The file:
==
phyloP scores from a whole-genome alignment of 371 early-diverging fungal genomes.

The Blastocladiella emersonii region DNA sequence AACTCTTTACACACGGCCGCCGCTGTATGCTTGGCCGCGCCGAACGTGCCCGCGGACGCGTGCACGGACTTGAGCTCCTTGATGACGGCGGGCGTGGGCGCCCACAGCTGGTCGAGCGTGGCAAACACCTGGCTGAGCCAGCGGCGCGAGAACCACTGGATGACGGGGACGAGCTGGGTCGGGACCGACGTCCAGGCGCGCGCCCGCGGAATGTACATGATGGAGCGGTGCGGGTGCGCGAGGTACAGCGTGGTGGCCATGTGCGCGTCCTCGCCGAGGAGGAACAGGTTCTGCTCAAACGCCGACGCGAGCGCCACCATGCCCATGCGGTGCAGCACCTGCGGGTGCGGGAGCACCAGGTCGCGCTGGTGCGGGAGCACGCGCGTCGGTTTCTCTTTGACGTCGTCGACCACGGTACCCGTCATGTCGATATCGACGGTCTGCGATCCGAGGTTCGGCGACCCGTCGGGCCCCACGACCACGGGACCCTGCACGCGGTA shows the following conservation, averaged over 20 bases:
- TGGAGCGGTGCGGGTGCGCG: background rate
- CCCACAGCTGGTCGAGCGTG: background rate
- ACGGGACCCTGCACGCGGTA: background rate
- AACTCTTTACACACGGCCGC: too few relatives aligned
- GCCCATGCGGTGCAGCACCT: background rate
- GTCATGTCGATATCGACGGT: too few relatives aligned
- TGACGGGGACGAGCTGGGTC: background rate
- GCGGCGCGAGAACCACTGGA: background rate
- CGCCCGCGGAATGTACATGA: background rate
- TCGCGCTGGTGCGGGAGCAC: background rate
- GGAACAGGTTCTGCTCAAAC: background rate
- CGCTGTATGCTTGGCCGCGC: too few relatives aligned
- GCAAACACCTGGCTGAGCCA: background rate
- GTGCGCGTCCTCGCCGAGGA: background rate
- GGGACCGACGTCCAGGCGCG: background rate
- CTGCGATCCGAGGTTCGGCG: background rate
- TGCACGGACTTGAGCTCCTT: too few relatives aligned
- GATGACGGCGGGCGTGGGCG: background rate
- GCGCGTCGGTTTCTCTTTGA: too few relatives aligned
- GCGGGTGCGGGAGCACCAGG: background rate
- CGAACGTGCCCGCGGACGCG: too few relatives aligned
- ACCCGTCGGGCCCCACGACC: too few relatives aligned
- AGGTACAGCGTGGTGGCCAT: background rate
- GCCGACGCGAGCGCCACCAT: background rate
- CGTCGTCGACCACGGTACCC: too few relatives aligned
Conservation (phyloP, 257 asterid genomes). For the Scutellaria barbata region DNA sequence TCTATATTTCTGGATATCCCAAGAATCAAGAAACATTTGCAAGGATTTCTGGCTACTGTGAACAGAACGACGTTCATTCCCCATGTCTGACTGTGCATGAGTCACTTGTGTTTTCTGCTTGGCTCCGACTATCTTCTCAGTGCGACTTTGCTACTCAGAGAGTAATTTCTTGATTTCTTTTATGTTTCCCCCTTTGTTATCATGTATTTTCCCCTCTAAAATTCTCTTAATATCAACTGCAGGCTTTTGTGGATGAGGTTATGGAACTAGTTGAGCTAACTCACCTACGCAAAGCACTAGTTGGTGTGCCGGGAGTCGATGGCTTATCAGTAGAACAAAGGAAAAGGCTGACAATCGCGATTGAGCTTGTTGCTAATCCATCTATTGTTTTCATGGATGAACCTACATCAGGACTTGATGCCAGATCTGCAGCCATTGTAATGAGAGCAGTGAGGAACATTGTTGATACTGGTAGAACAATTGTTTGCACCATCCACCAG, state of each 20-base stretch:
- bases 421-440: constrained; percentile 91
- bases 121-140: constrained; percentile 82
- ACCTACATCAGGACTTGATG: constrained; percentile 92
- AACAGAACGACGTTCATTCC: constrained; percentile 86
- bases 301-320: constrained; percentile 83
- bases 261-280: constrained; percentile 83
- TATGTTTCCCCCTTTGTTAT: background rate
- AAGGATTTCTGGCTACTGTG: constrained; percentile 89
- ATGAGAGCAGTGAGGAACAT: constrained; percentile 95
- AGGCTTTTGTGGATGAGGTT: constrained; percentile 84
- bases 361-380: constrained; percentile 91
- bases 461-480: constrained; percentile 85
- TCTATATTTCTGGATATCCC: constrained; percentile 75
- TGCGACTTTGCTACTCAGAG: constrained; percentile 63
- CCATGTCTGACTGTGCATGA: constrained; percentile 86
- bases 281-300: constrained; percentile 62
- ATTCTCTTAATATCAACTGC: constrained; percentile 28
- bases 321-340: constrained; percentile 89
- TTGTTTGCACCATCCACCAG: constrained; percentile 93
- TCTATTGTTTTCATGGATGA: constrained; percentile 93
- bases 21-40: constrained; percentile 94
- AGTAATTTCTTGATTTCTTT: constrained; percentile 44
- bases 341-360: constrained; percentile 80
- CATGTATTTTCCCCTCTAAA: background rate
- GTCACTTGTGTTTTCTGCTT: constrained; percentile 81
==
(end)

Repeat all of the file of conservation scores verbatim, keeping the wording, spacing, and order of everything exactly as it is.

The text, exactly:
phyloP scores from a whole-genome alignment of 371 early-diverging fungal genomes.

The Blastocladiella emersonii region DNA sequence AACTCTTTACACACGGCCGCCGCTGTATGCTTGGCCGCGCCGAACGTGCCCGCGGACGCGTGCACGGACTTGAGCTCCTTGATGACGGCGGGCGTGGGCGCCCACAGCTGGTCGAGCGTGGCAAACACCTGGCTGAGCCAGCGGCGCGAGAACCACTGGATGACGGGGACGAGCTGGGTCGGGACCGACGTCCAGGCGCGCGCCCGCGGAATGTACATGATGGAGCGGTGCGGGTGCGCGAGGTACAGCGTGGTGGCCATGTGCGCGTCCTCGCCGAGGAGGAACAGGTTCTGCTCAAACGCCGACGCGAGCGCCACCATGCCCATGCGGTGCAGCACCTGCGGGTGCGGGAGCACCAGGTCGCGCTGGTGCGGGAGCACGCGCGTCGGTTTCTCTTTGACGTCGTCGACCACGGTACCCGTCATGTCGATATCGACGGTCTGCGATCCGAGGTTCGGCGACCCGTCGGGCCCCACGACCACGGGACCCTGCACGCGGTA shows the following conservation, averaged over 20 bases:
- TGGAGCGGTGCGGGTGCGCG: background rate
- CCCACAGCTGGTCGAGCGTG: background rate
- ACGGGACCCTGCACGCGGTA: background rate
- AACTCTTTACACACGGCCGC: too few relatives aligned
- GCCCATGCGGTGCAGCACCT: background rate
- GTCATGTCGATATCGACGGT: too few relatives aligned
- TGACGGGGACGAGCTGGGTC: background rate
- GCGGCGCGAGAACCACTGGA: background rate
- CGCCCGCGGAATGTACATGA: background rate
- TCGCGCTGGTGCGGGAGCAC: background rate
- GGAACAGGTTCTGCTCAAAC: background rate
- CGCTGTATGCTTGGCCGCGC: too few relatives aligned
- GCAAACACCTGGCTGAGCCA: background rate
- GTGCGCGTCCTCGCCGAGGA: background rate
- GGGACCGACGTCCAGGCGCG: background rate
- CTGCGATCCGAGGTTCGGCG: background rate
- TGCACGGACTTGAGCTCCTT: too few relatives aligned
- GATGACGGCGGGCGTGGGCG: background rate
- GCGCGTCGGTTTCTCTTTGA: too few relatives aligned
- GCGGGTGCGGGAGCACCAGG: background rate
- CGAACGTGCCCGCGGACGCG: too few relatives aligned
- ACCCGTCGGGCCCCACGACC: too few relatives aligned
- AGGTACAGCGTGGTGGCCAT: background rate
- GCCGACGCGAGCGCCACCAT: background rate
- CGTCGTCGACCACGGTACCC: too few relatives aligned
Conservation (phyloP, 257 asterid genomes). For the Scutellaria barbata region DNA sequence TCTATATTTCTGGATATCCCAAGAATCAAGAAACATTTGCAAGGATTTCTGGCTACTGTGAACAGAACGACGTTCATTCCCCATGTCTGACTGTGCATGAGTCACTTGTGTTTTCTGCTTGGCTCCGACTATCTTCTCAGTGCGACTTTGCTACTCAGAGAGTAATTTCTTGATTTCTTTTATGTTTCCCCCTTTGTTATCATGTATTTTCCCCTCTAAAATTCTCTTAATATCAACTGCAGGCTTTTGTGGATGAGGTTATGGAACTAGTTGAGCTAACTCACCTACGCAAAGCACTAGTTGGTGTGCCGGGAGTCGATGGCTTATCAGTAGAACAAAGGAAAAGGCTGACAATCGCGATTGAGCTTGTTGCTAATCCATCTATTGTTTTCATGGATGAACCTACATCAGGACTTGATGCCAGATCTGCAGCCATTGTAATGAGAGCAGTGAGGAACATTGTTGATACTGGTAGAACAATTGTTTGCACCATCCACCAG, state of each 20-base stretch:
- bases 421-440: constrained; percentile 91
- bases 121-140: constrained; percentile 82
- ACCTACATCAGGACTTGATG: constrained; percentile 92
- AACAGAACGACGTTCATTCC: constrained; percentile 86
- bases 301-320: constrained; percentile 83
- bases 261-280: constrained; percentile 83
- TATGTTTCCCCCTTTGTTAT: background rate
- AAGGATTTCTGGCTACTGTG: constrained; percentile 89
- ATGAGAGCAGTGAGGAACAT: constrained; percentile 95
- AGGCTTTTGTGGATGAGGTT: constrained; percentile 84
- bases 361-380: constrained; percentile 91
- bases 461-480: constrained; percentile 85
- TCTATATTTCTGGATATCCC: constrained; percentile 75
- TGCGACTTTGCTACTCAGAG: constrained; percentile 63
- CCATGTCTGACTGTGCATGA: constrained; percentile 86
- bases 281-300: constrained; percentile 62
- ATTCTCTTAATATCAACTGC: constrained; percentile 28
- bases 321-340: constrained; percentile 89
- TTGTTTGCACCATCCACCAG: constrained; percentile 93
- TCTATTGTTTTCATGGATGA: constrained; percentile 93
- bases 21-40: constrained; percentile 94
- AGTAATTTCTTGATTTCTTT: constrained; percentile 44
- bases 341-360: constrained; percentile 80
- CATGTATTTTCCCCTCTAAA: background rate
- GTCACTTGTGTTTTCTGCTT: constrained; percentile 81